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Water is essential to all life, and every aspect of our lives depends in some way upon water. From all facets of food production, to domestic and industrial usage, to environmental needs, water is a critical common denominator. In the arid Western United States, this precious resource is especially valuable because it is so scarce. Most Western lands typically receive far less annual precipitation than that received by Eastern and Southern states. Early Western settlers quickly discovered that survival in this area was extremely difficult because rainfall was neither plentiful nor reliable. The transformation of this dry, barren desert region into productive farmland, and thriving towns and cities began with the construction of facilities to store and transport water.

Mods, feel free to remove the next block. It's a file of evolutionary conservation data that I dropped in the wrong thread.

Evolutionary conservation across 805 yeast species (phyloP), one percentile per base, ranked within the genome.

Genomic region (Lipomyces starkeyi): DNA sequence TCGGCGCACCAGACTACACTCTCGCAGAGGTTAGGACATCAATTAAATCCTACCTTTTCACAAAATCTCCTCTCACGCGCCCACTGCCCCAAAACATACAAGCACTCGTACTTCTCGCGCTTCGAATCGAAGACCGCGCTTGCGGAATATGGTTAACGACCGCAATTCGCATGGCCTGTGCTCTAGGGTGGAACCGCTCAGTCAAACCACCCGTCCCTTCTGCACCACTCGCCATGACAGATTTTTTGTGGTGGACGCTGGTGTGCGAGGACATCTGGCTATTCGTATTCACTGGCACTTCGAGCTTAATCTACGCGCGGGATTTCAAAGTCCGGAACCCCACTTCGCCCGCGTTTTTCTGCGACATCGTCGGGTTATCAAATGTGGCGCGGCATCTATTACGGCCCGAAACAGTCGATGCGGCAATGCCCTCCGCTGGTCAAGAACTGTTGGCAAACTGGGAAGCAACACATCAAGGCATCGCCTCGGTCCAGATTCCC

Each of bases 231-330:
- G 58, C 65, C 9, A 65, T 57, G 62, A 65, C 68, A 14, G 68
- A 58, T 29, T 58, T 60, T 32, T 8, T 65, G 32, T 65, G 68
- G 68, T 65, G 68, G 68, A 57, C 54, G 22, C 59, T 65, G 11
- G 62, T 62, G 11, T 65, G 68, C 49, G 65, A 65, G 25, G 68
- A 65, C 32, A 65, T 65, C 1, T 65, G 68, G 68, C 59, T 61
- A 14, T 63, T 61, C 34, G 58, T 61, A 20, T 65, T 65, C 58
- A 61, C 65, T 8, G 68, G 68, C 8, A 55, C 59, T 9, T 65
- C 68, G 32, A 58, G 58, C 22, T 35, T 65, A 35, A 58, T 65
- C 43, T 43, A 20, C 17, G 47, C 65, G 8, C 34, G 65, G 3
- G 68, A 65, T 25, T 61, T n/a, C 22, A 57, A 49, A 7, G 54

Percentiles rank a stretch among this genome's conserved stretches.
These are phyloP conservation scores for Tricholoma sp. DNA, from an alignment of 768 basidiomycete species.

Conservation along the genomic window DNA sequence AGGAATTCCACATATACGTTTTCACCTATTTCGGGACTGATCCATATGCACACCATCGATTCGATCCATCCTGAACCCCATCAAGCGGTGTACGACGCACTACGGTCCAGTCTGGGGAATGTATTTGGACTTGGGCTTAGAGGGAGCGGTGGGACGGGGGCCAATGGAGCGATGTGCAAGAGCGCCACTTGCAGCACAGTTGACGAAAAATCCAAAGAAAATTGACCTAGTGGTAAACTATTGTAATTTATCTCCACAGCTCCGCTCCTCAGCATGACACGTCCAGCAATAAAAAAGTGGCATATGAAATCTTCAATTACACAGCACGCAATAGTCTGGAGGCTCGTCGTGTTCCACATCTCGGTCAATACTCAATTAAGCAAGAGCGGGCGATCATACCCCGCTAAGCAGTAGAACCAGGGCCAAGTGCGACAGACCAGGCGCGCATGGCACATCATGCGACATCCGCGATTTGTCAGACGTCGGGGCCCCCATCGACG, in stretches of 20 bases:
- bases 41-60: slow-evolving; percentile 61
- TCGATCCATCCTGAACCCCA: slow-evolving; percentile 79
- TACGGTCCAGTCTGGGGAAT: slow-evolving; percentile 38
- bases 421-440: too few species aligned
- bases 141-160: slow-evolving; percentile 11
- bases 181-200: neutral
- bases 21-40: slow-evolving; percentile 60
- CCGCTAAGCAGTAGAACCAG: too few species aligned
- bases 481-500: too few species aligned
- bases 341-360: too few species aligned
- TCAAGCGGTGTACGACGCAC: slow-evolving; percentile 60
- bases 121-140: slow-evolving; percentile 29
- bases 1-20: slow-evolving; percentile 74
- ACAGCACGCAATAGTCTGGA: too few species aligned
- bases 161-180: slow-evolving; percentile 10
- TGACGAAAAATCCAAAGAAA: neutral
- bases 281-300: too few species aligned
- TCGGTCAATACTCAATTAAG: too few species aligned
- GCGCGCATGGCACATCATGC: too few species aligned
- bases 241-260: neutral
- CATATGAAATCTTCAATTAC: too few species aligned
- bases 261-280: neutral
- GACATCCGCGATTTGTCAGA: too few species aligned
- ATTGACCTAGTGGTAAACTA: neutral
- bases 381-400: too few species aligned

photo: Nambe River

Today, the many benefits of controlling water in this way are evident in the extensive development that has taken place throughout the West over the past 100 years. Huge cities have been created and millions of people live, work, and recreate in this desert region. But, as the West continues to grow, we must face the problem of continually increasing demands on a finite supply of water. This includes human population needs and the needs of the environment.

Unless highly efficient water usage practices can be developed and maintained in the West, it will not be possible to provide the water needed to sustain Western ecosystems as well as economic and population growth. So how will these increasing and diverse needs be met? By each one of us doing what we can to use water wisely. The responsibility to protect and conserve this vital resource to ensure that a sufficient water supply will continue to exist, rests with all of us.


Last updated: December 6, 2006